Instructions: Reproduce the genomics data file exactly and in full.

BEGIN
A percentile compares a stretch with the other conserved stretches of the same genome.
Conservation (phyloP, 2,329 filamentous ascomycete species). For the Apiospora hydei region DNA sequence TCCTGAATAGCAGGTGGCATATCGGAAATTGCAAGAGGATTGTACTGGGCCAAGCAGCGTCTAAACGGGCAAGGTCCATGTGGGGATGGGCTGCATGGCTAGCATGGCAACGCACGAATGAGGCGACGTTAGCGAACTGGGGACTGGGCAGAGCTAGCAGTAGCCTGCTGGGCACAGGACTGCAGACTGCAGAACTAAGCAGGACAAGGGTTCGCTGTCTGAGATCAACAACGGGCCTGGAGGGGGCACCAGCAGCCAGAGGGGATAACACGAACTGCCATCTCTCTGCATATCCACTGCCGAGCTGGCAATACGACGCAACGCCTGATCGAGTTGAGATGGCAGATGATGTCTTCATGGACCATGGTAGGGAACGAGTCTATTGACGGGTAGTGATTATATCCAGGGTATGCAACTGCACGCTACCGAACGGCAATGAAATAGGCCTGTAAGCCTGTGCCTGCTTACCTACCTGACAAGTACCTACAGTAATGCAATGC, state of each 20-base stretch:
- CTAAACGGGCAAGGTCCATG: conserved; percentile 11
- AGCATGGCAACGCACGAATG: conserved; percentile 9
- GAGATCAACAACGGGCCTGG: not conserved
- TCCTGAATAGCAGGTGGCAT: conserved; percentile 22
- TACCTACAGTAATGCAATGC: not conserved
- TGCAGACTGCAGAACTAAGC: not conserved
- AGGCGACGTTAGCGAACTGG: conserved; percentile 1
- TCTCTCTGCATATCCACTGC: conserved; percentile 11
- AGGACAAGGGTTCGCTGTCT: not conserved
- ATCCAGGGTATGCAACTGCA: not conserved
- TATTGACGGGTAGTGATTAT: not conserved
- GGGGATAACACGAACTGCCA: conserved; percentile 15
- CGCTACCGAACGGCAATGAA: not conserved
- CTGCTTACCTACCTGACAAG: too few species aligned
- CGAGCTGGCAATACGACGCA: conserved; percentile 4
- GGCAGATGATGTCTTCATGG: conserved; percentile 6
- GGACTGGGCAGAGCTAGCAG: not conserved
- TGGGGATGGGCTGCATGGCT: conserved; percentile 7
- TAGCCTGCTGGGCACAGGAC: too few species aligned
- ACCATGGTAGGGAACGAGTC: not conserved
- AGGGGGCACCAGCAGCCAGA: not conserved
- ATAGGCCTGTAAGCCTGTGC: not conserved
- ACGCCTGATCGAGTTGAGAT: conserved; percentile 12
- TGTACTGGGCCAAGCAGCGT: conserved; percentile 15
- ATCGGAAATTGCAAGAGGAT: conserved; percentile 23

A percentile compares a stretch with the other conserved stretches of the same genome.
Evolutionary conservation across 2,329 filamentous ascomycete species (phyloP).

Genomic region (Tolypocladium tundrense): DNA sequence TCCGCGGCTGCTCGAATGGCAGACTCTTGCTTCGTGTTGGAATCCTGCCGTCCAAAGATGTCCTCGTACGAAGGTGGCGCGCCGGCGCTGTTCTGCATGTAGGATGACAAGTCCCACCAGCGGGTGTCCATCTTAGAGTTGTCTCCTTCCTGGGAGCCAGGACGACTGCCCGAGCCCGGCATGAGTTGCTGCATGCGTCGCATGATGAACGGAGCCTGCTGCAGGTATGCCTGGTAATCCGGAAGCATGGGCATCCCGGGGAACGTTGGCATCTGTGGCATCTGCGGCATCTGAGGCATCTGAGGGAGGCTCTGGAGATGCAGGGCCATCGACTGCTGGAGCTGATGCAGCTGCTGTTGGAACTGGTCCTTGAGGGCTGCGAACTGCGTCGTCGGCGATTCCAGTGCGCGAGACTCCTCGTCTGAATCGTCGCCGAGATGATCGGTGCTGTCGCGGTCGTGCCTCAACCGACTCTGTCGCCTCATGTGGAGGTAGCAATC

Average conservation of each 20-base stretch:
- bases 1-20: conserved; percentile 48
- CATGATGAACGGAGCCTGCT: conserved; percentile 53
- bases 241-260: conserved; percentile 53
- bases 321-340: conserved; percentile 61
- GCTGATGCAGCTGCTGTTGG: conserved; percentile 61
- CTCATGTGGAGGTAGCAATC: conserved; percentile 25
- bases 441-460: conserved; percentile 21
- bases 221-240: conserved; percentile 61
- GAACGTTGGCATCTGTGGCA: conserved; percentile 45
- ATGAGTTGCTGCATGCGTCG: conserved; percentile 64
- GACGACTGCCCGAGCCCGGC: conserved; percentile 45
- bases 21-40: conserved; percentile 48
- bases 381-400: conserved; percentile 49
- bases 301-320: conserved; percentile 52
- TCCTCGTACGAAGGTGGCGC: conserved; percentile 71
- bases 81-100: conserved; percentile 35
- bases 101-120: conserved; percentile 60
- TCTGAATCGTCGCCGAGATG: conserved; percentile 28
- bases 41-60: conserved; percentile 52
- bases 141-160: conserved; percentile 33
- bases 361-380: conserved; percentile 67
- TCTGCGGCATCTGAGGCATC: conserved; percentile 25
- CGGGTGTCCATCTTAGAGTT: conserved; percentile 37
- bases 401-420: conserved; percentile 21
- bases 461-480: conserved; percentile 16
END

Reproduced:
A percentile compares a stretch with the other conserved stretches of the same genome.
Conservation (phyloP, 2,329 filamentous ascomycete species). For the Apiospora hydei region DNA sequence TCCTGAATAGCAGGTGGCATATCGGAAATTGCAAGAGGATTGTACTGGGCCAAGCAGCGTCTAAACGGGCAAGGTCCATGTGGGGATGGGCTGCATGGCTAGCATGGCAACGCACGAATGAGGCGACGTTAGCGAACTGGGGACTGGGCAGAGCTAGCAGTAGCCTGCTGGGCACAGGACTGCAGACTGCAGAACTAAGCAGGACAAGGGTTCGCTGTCTGAGATCAACAACGGGCCTGGAGGGGGCACCAGCAGCCAGAGGGGATAACACGAACTGCCATCTCTCTGCATATCCACTGCCGAGCTGGCAATACGACGCAACGCCTGATCGAGTTGAGATGGCAGATGATGTCTTCATGGACCATGGTAGGGAACGAGTCTATTGACGGGTAGTGATTATATCCAGGGTATGCAACTGCACGCTACCGAACGGCAATGAAATAGGCCTGTAAGCCTGTGCCTGCTTACCTACCTGACAAGTACCTACAGTAATGCAATGC, state of each 20-base stretch:
- CTAAACGGGCAAGGTCCATG: conserved; percentile 11
- AGCATGGCAACGCACGAATG: conserved; percentile 9
- GAGATCAACAACGGGCCTGG: not conserved
- TCCTGAATAGCAGGTGGCAT: conserved; percentile 22
- TACCTACAGTAATGCAATGC: not conserved
- TGCAGACTGCAGAACTAAGC: not conserved
- AGGCGACGTTAGCGAACTGG: conserved; percentile 1
- TCTCTCTGCATATCCACTGC: conserved; percentile 11
- AGGACAAGGGTTCGCTGTCT: not conserved
- ATCCAGGGTATGCAACTGCA: not conserved
- TATTGACGGGTAGTGATTAT: not conserved
- GGGGATAACACGAACTGCCA: conserved; percentile 15
- CGCTACCGAACGGCAATGAA: not conserved
- CTGCTTACCTACCTGACAAG: too few species aligned
- CGAGCTGGCAATACGACGCA: conserved; percentile 4
- GGCAGATGATGTCTTCATGG: conserved; percentile 6
- GGACTGGGCAGAGCTAGCAG: not conserved
- TGGGGATGGGCTGCATGGCT: conserved; percentile 7
- TAGCCTGCTGGGCACAGGAC: too few species aligned
- ACCATGGTAGGGAACGAGTC: not conserved
- AGGGGGCACCAGCAGCCAGA: not conserved
- ATAGGCCTGTAAGCCTGTGC: not conserved
- ACGCCTGATCGAGTTGAGAT: conserved; percentile 12
- TGTACTGGGCCAAGCAGCGT: conserved; percentile 15
- ATCGGAAATTGCAAGAGGAT: conserved; percentile 23

A percentile compares a stretch with the other conserved stretches of the same genome.
Evolutionary conservation across 2,329 filamentous ascomycete species (phyloP).

Genomic region (Tolypocladium tundrense): DNA sequence TCCGCGGCTGCTCGAATGGCAGACTCTTGCTTCGTGTTGGAATCCTGCCGTCCAAAGATGTCCTCGTACGAAGGTGGCGCGCCGGCGCTGTTCTGCATGTAGGATGACAAGTCCCACCAGCGGGTGTCCATCTTAGAGTTGTCTCCTTCCTGGGAGCCAGGACGACTGCCCGAGCCCGGCATGAGTTGCTGCATGCGTCGCATGATGAACGGAGCCTGCTGCAGGTATGCCTGGTAATCCGGAAGCATGGGCATCCCGGGGAACGTTGGCATCTGTGGCATCTGCGGCATCTGAGGCATCTGAGGGAGGCTCTGGAGATGCAGGGCCATCGACTGCTGGAGCTGATGCAGCTGCTGTTGGAACTGGTCCTTGAGGGCTGCGAACTGCGTCGTCGGCGATTCCAGTGCGCGAGACTCCTCGTCTGAATCGTCGCCGAGATGATCGGTGCTGTCGCGGTCGTGCCTCAACCGACTCTGTCGCCTCATGTGGAGGTAGCAATC

Average conservation of each 20-base stretch:
- bases 1-20: conserved; percentile 48
- CATGATGAACGGAGCCTGCT: conserved; percentile 53
- bases 241-260: conserved; percentile 53
- bases 321-340: conserved; percentile 61
- GCTGATGCAGCTGCTGTTGG: conserved; percentile 61
- CTCATGTGGAGGTAGCAATC: conserved; percentile 25
- bases 441-460: conserved; percentile 21
- bases 221-240: conserved; percentile 61
- GAACGTTGGCATCTGTGGCA: conserved; percentile 45
- ATGAGTTGCTGCATGCGTCG: conserved; percentile 64
- GACGACTGCCCGAGCCCGGC: conserved; percentile 45
- bases 21-40: conserved; percentile 48
- bases 381-400: conserved; percentile 49
- bases 301-320: conserved; percentile 52
- TCCTCGTACGAAGGTGGCGC: conserved; percentile 71
- bases 81-100: conserved; percentile 35
- bases 101-120: conserved; percentile 60
- TCTGAATCGTCGCCGAGATG: conserved; percentile 28
- bases 41-60: conserved; percentile 52
- bases 141-160: conserved; percentile 33
- bases 361-380: conserved; percentile 67
- TCTGCGGCATCTGAGGCATC: conserved; percentile 25
- CGGGTGTCCATCTTAGAGTT: conserved; percentile 37
- bases 401-420: conserved; percentile 21
- bases 461-480: conserved; percentile 16